My family and friends have noted to me that I have come across as almost evangelistic about LPJC, but really what they are seeing is my passion shining through.  I get the opportunity to help people during a difficult and scary time.  And it makes a difference in my life too.

And this is one of the things that makes me entheusiastic about SharePoint.  Done right, SharePoint makes things better – collaboration with co-workers becomes easier, business processes can be streamlined and automated, communication is improved and users are empowered.  It fits in my technical background, it matches my soft skills (lots of requirements gathering if you want it done right!), but most of all, it matches my passion – making other people’s lives better.

So… What’s your passion?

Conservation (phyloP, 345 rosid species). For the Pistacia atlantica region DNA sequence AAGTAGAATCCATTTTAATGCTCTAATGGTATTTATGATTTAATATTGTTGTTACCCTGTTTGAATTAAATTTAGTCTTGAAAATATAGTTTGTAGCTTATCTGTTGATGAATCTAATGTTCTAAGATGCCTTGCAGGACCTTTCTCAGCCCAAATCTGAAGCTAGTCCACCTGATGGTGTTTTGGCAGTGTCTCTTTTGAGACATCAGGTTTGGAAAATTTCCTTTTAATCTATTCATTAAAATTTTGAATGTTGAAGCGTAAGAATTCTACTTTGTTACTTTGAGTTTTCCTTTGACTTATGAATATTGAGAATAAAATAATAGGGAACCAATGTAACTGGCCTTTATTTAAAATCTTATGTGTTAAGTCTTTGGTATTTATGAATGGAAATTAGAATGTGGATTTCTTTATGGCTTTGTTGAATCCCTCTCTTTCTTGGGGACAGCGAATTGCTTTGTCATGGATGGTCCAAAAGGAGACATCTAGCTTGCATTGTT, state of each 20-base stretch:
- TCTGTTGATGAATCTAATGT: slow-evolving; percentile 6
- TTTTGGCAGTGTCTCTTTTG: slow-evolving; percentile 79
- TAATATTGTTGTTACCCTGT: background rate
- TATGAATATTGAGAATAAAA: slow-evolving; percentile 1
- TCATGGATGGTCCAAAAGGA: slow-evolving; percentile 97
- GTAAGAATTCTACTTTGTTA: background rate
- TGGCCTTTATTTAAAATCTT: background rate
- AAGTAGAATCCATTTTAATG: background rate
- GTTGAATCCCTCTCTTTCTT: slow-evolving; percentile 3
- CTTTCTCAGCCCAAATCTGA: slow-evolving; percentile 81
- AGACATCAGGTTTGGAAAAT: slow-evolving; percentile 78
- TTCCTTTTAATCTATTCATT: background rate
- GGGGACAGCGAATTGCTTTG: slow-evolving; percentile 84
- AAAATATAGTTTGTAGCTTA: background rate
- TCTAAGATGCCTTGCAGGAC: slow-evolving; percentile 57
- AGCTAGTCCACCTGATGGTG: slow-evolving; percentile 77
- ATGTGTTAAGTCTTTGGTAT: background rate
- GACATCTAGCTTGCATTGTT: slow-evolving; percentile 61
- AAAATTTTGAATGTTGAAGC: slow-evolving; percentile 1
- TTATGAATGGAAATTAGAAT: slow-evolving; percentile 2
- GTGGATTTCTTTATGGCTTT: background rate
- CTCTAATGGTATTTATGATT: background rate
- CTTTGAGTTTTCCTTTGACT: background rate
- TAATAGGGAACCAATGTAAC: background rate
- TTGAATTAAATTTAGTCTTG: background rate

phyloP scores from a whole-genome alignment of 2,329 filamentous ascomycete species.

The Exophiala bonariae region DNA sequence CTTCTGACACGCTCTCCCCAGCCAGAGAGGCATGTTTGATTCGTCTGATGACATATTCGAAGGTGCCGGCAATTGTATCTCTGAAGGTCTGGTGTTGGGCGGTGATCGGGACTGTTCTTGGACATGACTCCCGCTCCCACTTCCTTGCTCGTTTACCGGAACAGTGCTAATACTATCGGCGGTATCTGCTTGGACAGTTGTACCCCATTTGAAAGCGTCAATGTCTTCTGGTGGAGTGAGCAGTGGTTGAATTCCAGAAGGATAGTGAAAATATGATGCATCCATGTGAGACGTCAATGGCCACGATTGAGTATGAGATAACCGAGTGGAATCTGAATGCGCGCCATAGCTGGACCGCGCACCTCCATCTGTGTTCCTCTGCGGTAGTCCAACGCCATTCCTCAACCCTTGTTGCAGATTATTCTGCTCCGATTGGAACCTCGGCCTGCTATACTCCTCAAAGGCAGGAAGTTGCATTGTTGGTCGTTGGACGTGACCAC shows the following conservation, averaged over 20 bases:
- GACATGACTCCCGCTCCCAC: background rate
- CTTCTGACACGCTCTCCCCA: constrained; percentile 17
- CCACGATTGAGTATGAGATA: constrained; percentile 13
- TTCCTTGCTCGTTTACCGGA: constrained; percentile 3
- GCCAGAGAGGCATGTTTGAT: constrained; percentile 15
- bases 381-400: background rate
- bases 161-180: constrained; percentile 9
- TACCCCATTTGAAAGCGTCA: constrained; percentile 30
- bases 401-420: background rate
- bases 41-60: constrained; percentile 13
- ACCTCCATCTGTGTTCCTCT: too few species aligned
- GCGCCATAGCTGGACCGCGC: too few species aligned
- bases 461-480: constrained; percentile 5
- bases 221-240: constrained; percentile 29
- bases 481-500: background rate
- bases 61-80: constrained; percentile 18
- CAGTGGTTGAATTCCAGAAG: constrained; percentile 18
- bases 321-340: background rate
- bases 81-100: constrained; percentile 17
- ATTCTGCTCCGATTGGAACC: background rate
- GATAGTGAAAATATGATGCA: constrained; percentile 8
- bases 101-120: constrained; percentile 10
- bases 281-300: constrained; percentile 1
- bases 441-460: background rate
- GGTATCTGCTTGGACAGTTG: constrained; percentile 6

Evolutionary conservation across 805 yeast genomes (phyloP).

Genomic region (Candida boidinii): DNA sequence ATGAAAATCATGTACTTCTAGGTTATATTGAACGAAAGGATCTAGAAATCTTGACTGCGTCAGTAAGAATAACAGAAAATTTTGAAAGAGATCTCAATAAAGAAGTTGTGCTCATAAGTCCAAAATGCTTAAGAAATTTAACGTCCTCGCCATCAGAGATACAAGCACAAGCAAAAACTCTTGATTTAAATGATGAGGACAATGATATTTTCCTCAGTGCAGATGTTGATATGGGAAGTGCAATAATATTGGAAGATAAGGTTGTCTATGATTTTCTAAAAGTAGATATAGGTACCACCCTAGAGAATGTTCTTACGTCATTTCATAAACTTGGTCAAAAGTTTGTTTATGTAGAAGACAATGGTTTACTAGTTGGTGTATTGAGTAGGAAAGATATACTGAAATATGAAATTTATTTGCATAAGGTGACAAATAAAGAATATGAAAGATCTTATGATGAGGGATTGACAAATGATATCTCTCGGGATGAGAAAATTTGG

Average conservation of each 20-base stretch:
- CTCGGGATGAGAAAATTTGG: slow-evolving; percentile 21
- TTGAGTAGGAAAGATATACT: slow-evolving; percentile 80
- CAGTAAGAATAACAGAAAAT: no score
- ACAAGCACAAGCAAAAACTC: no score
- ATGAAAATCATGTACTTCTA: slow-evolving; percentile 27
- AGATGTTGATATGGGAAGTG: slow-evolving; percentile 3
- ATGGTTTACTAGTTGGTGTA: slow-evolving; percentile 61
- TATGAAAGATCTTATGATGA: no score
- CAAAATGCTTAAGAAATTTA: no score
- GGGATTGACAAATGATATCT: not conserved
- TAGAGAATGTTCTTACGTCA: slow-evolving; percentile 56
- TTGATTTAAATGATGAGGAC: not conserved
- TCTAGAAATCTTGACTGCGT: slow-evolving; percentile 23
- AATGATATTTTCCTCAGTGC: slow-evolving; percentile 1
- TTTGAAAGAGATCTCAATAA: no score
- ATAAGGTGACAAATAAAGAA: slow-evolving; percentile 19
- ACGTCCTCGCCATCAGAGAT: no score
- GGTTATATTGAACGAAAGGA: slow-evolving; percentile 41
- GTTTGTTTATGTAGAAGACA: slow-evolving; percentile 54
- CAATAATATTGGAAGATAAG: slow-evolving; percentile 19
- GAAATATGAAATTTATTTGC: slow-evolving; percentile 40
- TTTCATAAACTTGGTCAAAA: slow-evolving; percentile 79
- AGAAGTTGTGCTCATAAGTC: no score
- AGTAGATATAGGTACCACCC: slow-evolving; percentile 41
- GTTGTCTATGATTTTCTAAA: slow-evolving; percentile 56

(Up next on Working It Out, a review of Storage Considerations for SharePoint)

Jim Adcock is Vice President of Launch Pad Job Club, an organization in Austin, Texas, whose mission is help people who have lost their jobs to get the skills they need to land their next job, and to help them cope with the interim between jobs. Check out other career-related entries.

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Comments on: "What’s Your Passion?" (12)

  1. Patty Adams said:

    Jim,

    Very well written. Just to let you know, you have helped me make it through the scary time and I look forward to seeing you each Friday. Keep up the good work. It does matter.

    • Hey Patty!

      Thanks for the kind words. But really, its all your fault! Your attitude on Friday mornings helped set the tone for me… I have just been following your example!

      One reason I am hoping to be re-employed soon is that, if you get hired first, Friday mornings will be less fun!

    • I have bad news and good news. The irrepressible, irreplaceable Patty Adams needs to be replaced. She just got hired! Congratulations, Patty! I’m going to miss you at LPJC, but I’m glad you’re gone!

  2. David Hsu said:

    Jim,